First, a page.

"I don't need a deal to get our people excited. We have everything we need right now. We have gaps everywhere, because our culture is one of gaps. We believe we're not the best at anything - we're very humble. There are companies out there that are doing things better than we do - FedEx, Walmart and Amazon do logistics better than we do, for example. So, we like to visit them, then come back and work out where the gap is between how they do it and how we do it. What we have to do as managers in the company is to open gaps and then close gaps. We believe there is always somebody out there with a better idea than we have in every dimension of the business, so we're always trying to search for that someone that we can learn from. When we close the gap, we have to think about the next one."

Later in our conversation, we turn to look at A-B InBev's approach to the Chinese beer market, where the premium segment has turned into a successful stomping ground for the group. Brito curiously describes the move as "a bet".

Seriously? The world's largest brewer in the world's largest beer market places bets? "We placed it many years ago, when it wasn't obvious that that was the way to go," says Brito . "When we looked at what we could offer in terms of being different in that market - our brands, our people - we also looked at where the margins were. After all, if you're only playing China in the core and value segments, then the market is not very attractive."

Helping to shorten the odds for A-B InBev is its global presence, according to Brito. "We could see that other markets were premiumising," he says, "and worked out which brands we could bring to market (in China). We knew other channels would develop, like western bars. So, we put some bets on that.

"So, yes, at first, it was a bet. We bet ahead of the curve big time with all the risks associated with that, knowing it might not work. But, we had reasons to believe, being a global company, that it was more of a likelihood to work than not. Only five years ago, it began to work, until then, it was a bet."

What other bets has the group laid down, then? "Oh, we have many! China remains a bet. We already dominate the premium category, now we're building the country's super-premium category. This is double the price and margin of premium. It's a developing channel. Some of the Chinese consumption habits are becoming westernised - white tablecloth restaurants, for example. In some other habits, they're leading the rest of the world, like e-commerce. We're learning with them. So, this back and forth is a good thing about being a global company.

"In the US, we're investing a lot in things like craft, aluminium bottles, Michelob Ultra. In Brazil, premium is still to be done - today's it's just 8% or 9% of the industry. That's a bet."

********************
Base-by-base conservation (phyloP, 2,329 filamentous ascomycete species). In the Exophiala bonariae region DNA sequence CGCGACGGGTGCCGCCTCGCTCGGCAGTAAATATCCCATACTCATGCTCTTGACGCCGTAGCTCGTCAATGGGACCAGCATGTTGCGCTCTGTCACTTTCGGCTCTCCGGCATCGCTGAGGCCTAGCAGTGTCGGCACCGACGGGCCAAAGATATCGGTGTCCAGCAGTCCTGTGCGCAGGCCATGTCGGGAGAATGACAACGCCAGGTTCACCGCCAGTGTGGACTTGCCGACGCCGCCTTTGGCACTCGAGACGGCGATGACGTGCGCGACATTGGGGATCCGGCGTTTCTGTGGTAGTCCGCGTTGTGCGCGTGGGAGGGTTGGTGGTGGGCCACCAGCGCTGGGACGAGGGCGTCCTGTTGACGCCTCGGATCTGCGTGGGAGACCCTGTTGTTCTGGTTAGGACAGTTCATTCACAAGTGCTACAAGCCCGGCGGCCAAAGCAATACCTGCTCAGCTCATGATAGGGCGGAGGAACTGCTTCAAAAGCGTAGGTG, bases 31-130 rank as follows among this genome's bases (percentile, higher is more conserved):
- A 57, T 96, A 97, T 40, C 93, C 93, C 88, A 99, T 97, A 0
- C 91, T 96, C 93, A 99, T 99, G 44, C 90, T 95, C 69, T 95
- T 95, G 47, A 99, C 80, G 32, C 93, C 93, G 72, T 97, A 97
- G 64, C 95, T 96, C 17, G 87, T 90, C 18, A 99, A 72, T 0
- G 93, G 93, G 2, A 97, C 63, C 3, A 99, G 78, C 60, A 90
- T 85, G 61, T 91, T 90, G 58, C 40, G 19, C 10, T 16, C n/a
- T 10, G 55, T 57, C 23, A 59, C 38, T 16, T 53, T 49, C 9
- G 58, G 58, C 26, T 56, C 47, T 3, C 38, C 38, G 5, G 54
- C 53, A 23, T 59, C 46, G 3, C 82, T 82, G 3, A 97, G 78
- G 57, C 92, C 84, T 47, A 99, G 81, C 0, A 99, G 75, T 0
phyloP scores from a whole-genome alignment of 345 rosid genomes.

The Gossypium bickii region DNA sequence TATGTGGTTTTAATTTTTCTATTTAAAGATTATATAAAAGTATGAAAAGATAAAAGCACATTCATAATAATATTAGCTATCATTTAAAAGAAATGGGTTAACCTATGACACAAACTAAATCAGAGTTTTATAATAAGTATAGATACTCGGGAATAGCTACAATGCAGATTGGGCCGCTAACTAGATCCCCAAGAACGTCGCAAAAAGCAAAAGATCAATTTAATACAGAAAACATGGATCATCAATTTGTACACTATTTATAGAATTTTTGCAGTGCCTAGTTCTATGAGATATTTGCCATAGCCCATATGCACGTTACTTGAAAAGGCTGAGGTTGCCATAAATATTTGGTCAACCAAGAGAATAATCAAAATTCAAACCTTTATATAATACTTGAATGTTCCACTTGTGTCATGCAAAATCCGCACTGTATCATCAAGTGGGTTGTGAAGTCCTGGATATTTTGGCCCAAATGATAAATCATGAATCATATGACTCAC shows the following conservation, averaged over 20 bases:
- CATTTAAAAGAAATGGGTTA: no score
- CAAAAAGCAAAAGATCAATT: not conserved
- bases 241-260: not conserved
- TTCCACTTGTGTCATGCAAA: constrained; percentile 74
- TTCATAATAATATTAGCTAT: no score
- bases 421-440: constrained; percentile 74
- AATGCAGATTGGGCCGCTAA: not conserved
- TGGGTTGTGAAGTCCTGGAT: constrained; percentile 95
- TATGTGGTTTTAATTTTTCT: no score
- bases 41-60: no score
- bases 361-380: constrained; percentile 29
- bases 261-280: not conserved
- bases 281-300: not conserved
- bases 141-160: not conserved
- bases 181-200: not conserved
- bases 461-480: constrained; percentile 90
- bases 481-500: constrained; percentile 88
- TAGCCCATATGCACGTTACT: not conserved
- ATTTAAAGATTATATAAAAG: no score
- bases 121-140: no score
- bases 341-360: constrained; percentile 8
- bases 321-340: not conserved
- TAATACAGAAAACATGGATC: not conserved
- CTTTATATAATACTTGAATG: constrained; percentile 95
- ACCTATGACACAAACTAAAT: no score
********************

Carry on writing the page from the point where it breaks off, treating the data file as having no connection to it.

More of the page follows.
Then, there's Africa where, among the other markets that A-B InBev has taken on from SAB, Nigeria is the one to get Brito going. "Here's the biggest economy in Africa, 200+m people, working on beer's classic pyramid model."

Yet, Nigeria has been giving several drinks companies the runaround recently, with Heineken noting earlier this year that "value brands continued to outperform the rest of the portfolio" in the country.

"We have so many good beer markets that are going through the same flux," counters Brito. "When you're in places for the long-term, those things don't scare us. When you look at the trends and you're global and you've seen those trends play elsewhere ten years ago, you know where they're going. Those trends are not stopped by bad government, by crisis, by a currency issue, by the price of oil going down.

"People are living longer, they're better educated, the middle class is growing, governments are more accountable, information is more available and more is being added to the economy because of these things. This market is going to go up, this society is going to develop, they're going to look for brands, they're going to look for experiences and occasions, they're going to develop from the very basic to the more sophisticated. We're going to have a business there.

"The fact that a market has issues is no different to those markets with fewer issues"

"The fact that a market has issues is no different to those markets with fewer issues."

We rewind to Argentina, 20 years ago: "When the crisis of 2000-01 broke," Brito notes, "everybody was leaving the country. We came in and bought the business. We're in this business for the long-term. A crisis isn't the end of the world, consumers will continue to go this way, beer will continue to grow. So, we went in when everyone was leaving."

This sounds like disaster capitalism, Brito!

"No, no, no, no, no! We're brewers. We've been here for 600 years and we're going to be here for another 600 years."


Sectors: Beer & cider

Companies: Anheuser-Busch InBev